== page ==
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The Westminster Holt Home

A photograph of the Westminster Holt Home

A historic house becomes part of Westminster’s future

by Johanna Droubay
photograph by Michael Kunde

“Iam building this house to suit my fancy,” Joseph G. Vincent told The Salt Lake Tribune in a 1927 report on the construction of his home in the Gilmer Park neighborhood of Salt Lake City. “We are developing in the house every idea that occurs to us as being desirable.”

The resulting French Norman-style home was fanciful indeed, with a castle-like turret, cathedral-like ceilings, and a swimming pool fed by a mountain stream. In 2018—more than 90 years later—the home’s most recent owners, Sheri and Dale Holt, donated this historically significant residence to Westminster College. The Westminster Holt Home, as it is now known, serves as the president’s house and a venue for entertaining and special occasions.

To the Holts, the house was more than a home: it was a labor of love. Upon purchasing the home in 2003, they set out to uncover and restore its colorful history. They started by stripping away coats of black and white paint inside the house, unsure of what they might discover. What they found was an architectural masterpiece—and a window into Salt Lake City’s history.

Joe Vincent, a Murray native born in 1884 to a handcart pioneer woman, built his chateau against a backdrop of explosive local growth. Between 1910 and 1930, Salt Lake City’s population grew by more than half. Its 47,000 new inhabitants took up residence in more than 400 new subdivisions. Three-and-a-half miles southeast of the city center, Gilmer Park was one of these new neighborhoods, but it was unique in its grandeur.

Although built by several developers over more than three decades, the Gilmer Park Historic District derives cohesion from its large Period Revival homes and curvilinear streets. In the 1920s, the neighborhood saw an uptick in Period Revival architecture—English Tudor, Spanish Revival, and French Norman—perhaps because returned soldiers had been inspired by these popular European designs during the war.

Joe Vincent was not a veteran of war, but he was enthusiastic about European craftsmanship, as evidenced by the intricate oak and mahogany woodwork he commissioned for his lavish abode. He was also an aspiring politician (he once hosted President Franklin Roosevelt at the home) and a successful developer and restaurant entrepreneur. His construction company built six of the homes in Gilmer Park—including his own—and he operated two restaurants, which he named for himself and for one of his daughters, LaVonne.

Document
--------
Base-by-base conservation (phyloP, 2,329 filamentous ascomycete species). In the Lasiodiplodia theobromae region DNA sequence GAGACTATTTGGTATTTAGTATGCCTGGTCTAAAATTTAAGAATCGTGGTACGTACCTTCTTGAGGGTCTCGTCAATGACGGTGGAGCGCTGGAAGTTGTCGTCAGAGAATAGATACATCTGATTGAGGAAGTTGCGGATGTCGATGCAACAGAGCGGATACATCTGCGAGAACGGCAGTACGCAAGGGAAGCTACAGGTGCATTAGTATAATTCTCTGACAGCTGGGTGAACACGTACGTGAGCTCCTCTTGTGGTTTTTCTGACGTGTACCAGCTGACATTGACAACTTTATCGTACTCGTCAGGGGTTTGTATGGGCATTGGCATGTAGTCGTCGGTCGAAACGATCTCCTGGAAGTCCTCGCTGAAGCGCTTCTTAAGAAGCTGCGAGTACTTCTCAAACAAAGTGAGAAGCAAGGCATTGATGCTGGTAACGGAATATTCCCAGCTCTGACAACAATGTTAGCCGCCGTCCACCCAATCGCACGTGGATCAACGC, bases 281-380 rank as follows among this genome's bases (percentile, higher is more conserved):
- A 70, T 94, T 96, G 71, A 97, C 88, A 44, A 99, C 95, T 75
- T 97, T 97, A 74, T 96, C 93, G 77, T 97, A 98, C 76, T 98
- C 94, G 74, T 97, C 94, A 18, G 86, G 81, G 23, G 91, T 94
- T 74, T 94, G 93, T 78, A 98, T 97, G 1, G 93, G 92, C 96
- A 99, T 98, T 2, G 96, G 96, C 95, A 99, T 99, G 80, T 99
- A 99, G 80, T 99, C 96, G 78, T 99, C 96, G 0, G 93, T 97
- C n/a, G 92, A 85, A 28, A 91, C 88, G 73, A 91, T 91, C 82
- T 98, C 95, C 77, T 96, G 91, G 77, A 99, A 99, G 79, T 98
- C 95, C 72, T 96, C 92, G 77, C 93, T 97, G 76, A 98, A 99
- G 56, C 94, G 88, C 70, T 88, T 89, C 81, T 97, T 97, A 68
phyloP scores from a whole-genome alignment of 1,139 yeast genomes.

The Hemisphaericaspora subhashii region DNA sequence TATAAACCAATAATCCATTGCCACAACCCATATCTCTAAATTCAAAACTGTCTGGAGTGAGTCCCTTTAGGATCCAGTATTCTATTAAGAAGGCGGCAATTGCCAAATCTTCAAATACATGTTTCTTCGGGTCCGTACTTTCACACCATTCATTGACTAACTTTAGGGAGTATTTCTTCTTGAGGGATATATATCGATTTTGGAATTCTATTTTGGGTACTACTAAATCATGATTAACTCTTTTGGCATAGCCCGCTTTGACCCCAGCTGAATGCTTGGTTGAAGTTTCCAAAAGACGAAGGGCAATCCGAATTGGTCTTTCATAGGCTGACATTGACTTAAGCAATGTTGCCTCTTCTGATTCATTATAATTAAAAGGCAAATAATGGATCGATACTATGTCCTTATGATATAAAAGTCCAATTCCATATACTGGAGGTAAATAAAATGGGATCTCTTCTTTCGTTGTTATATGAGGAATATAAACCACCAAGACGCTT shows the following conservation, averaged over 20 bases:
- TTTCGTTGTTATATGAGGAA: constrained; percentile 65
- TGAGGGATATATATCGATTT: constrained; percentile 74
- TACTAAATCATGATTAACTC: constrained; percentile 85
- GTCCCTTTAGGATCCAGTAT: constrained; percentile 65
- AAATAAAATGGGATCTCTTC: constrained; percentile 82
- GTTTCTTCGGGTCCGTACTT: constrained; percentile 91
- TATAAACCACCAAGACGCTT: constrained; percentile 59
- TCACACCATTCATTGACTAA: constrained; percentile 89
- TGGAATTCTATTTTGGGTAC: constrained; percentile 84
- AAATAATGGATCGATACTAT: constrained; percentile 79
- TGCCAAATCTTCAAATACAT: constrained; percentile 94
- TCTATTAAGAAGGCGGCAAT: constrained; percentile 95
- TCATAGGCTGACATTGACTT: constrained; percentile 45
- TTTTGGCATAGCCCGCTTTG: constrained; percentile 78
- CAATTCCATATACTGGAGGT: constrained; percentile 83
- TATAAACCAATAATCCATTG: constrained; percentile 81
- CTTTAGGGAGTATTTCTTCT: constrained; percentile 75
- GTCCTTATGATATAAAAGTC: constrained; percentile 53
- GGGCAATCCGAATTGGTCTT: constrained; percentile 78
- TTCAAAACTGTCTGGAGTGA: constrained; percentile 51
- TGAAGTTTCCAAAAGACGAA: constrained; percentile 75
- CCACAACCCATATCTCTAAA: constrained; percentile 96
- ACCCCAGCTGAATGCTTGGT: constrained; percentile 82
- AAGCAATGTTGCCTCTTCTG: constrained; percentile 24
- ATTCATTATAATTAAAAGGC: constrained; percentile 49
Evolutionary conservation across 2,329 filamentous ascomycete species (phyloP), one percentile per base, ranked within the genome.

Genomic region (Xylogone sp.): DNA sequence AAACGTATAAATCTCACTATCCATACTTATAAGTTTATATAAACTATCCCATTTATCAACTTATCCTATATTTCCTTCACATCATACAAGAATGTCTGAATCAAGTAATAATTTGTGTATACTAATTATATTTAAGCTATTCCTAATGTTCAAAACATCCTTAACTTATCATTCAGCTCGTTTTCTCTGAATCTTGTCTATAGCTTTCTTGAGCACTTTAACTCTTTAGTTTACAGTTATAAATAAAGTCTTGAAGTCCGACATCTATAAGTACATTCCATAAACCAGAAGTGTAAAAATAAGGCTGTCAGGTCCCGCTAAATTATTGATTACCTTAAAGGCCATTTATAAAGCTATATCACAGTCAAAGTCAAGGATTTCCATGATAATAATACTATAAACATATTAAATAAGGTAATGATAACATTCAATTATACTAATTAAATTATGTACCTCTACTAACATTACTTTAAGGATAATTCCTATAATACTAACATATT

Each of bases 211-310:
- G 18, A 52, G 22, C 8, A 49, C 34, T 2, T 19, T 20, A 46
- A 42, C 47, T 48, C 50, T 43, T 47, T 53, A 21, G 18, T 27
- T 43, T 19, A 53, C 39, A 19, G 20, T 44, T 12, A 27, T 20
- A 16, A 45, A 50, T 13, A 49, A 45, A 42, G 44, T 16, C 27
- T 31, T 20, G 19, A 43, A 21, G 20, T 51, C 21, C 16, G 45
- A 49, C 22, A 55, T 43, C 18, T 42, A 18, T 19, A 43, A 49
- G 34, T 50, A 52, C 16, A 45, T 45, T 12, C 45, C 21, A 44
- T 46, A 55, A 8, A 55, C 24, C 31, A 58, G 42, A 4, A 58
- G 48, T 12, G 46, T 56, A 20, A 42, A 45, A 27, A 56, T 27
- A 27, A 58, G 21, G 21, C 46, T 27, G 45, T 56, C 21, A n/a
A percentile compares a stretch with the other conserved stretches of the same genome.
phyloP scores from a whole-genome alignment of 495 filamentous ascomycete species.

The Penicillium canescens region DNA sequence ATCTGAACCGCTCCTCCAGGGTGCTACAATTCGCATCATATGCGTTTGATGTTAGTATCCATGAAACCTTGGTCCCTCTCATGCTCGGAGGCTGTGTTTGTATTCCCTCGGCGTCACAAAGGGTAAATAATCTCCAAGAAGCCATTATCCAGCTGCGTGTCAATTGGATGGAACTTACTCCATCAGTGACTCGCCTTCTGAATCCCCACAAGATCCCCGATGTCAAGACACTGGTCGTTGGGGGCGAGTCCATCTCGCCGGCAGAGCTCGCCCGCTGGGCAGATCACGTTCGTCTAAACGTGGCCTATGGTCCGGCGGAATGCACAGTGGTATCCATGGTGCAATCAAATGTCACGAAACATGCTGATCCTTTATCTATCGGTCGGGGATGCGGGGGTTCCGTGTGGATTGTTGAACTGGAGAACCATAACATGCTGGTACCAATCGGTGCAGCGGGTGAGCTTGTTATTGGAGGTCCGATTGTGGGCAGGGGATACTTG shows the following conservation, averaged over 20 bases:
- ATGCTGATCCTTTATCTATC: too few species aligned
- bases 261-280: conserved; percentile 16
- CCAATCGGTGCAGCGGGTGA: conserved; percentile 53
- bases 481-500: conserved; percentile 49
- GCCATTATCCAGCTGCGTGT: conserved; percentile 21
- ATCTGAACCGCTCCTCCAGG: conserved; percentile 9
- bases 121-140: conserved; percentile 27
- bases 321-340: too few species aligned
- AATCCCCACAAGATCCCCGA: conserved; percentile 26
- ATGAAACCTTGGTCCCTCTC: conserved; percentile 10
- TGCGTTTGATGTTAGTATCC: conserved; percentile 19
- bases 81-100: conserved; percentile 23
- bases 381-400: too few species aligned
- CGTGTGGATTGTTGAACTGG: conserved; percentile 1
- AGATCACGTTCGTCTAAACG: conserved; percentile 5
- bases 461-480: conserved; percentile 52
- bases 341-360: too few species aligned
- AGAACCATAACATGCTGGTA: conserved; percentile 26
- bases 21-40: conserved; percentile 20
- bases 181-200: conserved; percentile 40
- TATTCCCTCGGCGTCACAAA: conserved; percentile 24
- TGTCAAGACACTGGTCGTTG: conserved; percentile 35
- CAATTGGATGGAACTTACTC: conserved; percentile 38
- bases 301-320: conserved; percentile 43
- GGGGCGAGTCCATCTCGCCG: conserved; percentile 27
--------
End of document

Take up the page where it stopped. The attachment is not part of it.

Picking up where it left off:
LaVonne Vincent Best, who would become a well-regarded American Western artist, journeyed to Paris to study art while her parents cared for her young daughter. In 1936, her father sustained fatal injuries in a car accident on a fishing trip in Wyoming. Two years later, Joe’s estate was sold.

In the intervening decades, the house changed hands several times. A beautiful library with towering windows was added. But over time, much of the ornate woodwork and many artistic details were painted over, and other aspects of the home’s character were altered in ways that were not faithful to the original style—that is, until Sheri and Dale Holt purchased the home.

“I love beautiful old architecture and making sure that things stay intact once they’re built,” Sheri Holt says. She and her husband resolved to return the home to its former glory.

The Holts had already begun renovating when they were contacted by someone intimately familiar with the original home: Joe Vincent’s granddaughter, the child the Vincents had helped raise while LaVonne studied in Paris.

“She had never contacted any of the other owners,” Sheri says. “She said she had all of the original rugs and furniture for the house and would like to speak with us.” She also had black-and-white photographs of the home’s interior, which the Holts used to guide their restoration.

After several years of work—and with the help of artisans and craftsmen—the restoration was complete. At the time of its donation to Westminster in June 2018, the house was worth $4.1 million, and its antique and original furnishings were valued at an additional $600,000.

“It just made sense to give this gift to the college since we’ve had four children and one grandchild attend the institution,” Dale says. Their daughter Kami Taylor briefly attended Westminster in 2004, their grandson Davis Kahler (’21) is a current student, and their children—Tiffani Taylor (’91), Nick Holt (’02), and Lindsay Holt (BS ’04, MSN ’09)—are proud Westminster alumni. “We felt Westminster would truly value and appreciate our gift.”



About the Westminster Review

The Westminster Review is Westminster University’s bi-annual alumni magazine that is distributed to alumni and community members. Each issue aims to keep alumni updated on campus current events and highlights the accomplishments of current students, professors, and Westminster alum.